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ECHeMA :ElectroChemical Sensors for Heavy Metal Analysis in Point of Care Applications

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posted on 28.11.2018, 00:00 authored by Elena Boselli
Healthcare monitoring still lacks of point-of-care (POC) devices for heavy metal detection in human blood. Gold standard techniques currently employed – (AAS) atomic absorption spectroscopy and (ICP-MS) inductively coupled plasma mass spectrometry - require voluminous and expensive equipments, specialized personnel and large sample volumes to perform the analysis. These characteristics make them unfeasible for on-the-field applications[1,2]. On the other side, electrochemical detection of heavy metals can be pursued with cost effective, disposable sensors and little amount of volumes. Lead (Pb) and Manganese (Mn) levels are worth to be monitored as target toxicant metals. Reasons for this assumption include their increasing presence in the environment associated to human activities and their severe impairment on the central nervous system (CNS) even at low exposure levels. Commercially available electrochemical sensors featuring gold (Au) working electrodes (WE) are applied for quantitative identification of lead (Pb) via square wave anodic stripping voltammetry (SWASV) , whereas the same devices with platinum (Pt) electrodes are analyzed for manganese evaluation through square wave cathodic stripping voltammetry (SWCSV). Despite all the efforts made by several research groups in environmental samples, little has yet been done on real human blood. Successful preliminary tests on human blood samples are achieved for lead determination and the right path for manganese has been traced. The ease of fabrication through well developed techniques and cost effectiveness of the sensors and the ability of handling small amount of volumes (droplets of 10μL) for each measurement make this approach a viable way for effective on-the-field application. In the next future its integration with microfluidic devices for sample preparation will bring to reality the dream for portable ‘metallometers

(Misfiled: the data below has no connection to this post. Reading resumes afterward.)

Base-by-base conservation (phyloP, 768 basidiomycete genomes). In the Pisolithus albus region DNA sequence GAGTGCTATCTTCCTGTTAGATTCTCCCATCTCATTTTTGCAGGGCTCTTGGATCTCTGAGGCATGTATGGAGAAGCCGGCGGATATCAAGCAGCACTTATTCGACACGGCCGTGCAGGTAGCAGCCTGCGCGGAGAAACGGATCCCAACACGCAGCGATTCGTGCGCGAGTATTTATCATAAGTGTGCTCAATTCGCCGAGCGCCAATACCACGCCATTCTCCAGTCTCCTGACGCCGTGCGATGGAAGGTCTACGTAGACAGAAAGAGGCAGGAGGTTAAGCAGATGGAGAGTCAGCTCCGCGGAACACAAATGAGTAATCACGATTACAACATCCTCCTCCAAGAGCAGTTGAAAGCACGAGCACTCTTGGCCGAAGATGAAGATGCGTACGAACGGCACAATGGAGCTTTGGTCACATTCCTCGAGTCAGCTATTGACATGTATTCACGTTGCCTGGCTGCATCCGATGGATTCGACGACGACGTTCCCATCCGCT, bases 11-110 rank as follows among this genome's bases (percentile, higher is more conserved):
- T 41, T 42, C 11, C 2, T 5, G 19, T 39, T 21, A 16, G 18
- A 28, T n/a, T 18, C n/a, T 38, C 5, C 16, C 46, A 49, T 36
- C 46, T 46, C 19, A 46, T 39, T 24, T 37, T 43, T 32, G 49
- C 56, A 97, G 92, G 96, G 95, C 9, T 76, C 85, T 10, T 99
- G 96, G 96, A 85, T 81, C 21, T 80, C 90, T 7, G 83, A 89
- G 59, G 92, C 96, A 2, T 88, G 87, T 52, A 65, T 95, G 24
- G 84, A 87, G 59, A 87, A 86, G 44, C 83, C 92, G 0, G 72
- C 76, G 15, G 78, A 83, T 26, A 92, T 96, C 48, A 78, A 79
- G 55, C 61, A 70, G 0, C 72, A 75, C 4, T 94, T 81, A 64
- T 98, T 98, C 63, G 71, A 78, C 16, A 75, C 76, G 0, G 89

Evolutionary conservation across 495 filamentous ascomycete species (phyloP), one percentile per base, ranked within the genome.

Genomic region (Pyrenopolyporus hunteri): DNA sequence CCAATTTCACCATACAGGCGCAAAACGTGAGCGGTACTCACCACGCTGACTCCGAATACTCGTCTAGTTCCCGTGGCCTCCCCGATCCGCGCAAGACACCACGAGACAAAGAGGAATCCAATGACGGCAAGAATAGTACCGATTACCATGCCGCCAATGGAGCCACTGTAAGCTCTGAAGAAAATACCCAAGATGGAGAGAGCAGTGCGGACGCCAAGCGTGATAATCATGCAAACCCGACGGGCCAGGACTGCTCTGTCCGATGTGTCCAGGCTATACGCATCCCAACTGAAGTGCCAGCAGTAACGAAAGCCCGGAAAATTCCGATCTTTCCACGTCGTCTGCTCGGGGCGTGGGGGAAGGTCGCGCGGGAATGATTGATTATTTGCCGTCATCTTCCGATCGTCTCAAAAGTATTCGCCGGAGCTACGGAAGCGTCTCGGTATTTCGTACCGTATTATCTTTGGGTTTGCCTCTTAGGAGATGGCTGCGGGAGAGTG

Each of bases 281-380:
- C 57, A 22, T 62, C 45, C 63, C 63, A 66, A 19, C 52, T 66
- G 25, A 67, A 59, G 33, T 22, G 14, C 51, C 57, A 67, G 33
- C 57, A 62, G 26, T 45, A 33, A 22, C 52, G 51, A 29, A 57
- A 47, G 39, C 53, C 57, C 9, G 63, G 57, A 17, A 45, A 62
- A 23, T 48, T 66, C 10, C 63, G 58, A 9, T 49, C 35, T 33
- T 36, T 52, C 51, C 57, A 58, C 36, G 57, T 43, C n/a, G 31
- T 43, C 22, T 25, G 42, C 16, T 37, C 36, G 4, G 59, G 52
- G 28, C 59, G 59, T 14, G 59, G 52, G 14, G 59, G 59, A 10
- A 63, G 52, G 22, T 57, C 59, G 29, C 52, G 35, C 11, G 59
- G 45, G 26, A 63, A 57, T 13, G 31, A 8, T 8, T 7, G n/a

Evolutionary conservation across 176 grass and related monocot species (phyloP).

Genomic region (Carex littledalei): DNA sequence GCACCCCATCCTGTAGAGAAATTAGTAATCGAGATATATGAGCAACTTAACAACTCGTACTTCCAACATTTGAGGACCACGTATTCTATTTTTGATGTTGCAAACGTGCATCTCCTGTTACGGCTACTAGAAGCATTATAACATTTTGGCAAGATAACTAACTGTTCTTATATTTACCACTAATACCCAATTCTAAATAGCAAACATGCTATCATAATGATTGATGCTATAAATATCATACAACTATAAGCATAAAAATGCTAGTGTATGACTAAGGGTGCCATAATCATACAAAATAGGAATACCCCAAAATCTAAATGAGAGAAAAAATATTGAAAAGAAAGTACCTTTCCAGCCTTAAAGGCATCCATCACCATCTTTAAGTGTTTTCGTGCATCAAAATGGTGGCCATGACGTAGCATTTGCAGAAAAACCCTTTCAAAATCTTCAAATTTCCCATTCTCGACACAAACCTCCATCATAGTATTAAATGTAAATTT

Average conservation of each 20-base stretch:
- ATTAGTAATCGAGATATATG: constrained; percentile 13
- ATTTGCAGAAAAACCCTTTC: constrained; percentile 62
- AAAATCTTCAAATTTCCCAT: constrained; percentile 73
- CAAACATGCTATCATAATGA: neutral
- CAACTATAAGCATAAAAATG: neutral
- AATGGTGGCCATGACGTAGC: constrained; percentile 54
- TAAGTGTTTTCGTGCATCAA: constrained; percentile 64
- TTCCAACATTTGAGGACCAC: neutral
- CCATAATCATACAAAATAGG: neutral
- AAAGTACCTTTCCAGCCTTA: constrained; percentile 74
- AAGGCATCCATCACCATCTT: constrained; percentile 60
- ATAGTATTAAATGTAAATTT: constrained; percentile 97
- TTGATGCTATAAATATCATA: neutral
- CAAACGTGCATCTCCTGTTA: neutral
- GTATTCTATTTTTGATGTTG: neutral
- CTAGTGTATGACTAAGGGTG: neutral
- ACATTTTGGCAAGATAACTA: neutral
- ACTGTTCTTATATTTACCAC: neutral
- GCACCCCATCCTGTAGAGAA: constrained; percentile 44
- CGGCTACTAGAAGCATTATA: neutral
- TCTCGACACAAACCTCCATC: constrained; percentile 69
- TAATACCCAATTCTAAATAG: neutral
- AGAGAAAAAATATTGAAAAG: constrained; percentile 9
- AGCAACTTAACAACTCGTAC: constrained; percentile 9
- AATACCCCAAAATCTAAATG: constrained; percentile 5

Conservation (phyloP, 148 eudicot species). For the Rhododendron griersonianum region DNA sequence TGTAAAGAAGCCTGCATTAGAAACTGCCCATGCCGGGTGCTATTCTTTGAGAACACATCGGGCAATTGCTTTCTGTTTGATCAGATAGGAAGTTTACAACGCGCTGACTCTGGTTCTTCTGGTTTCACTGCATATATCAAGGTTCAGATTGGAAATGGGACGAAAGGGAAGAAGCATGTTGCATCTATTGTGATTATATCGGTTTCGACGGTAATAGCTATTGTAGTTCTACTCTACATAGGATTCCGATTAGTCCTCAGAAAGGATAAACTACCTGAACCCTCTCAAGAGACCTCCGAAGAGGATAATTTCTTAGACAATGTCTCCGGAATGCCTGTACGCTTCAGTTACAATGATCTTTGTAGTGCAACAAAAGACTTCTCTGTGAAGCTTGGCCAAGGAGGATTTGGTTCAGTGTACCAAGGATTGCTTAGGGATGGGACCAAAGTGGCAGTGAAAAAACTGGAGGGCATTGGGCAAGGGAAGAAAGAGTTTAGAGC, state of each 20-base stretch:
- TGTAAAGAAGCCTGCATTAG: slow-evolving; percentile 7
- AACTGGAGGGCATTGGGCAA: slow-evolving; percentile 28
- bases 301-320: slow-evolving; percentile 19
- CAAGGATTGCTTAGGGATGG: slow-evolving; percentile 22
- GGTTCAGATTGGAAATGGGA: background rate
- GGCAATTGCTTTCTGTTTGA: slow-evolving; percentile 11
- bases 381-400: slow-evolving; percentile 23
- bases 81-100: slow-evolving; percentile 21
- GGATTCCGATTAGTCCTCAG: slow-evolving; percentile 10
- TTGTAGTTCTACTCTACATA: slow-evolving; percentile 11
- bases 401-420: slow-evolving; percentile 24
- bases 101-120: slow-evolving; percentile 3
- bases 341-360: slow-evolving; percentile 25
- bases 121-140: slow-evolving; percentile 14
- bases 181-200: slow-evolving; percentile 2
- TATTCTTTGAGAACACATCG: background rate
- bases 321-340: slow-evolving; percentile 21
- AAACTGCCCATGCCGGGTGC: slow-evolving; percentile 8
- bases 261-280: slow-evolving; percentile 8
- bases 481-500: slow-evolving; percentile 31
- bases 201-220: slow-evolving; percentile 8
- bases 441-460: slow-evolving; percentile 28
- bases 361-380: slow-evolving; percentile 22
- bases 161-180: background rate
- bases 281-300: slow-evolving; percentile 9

History

Advisor

Papautsky, Ian

Chair

Papautsky, Ian

Department

Bioengineering

Degree Grantor

University of Illinois at Chicago

Degree Level

Masters

Committee Member

Eddington, David Carminati, Marco

Submitted date

August 2018

Issue date

27/07/2018

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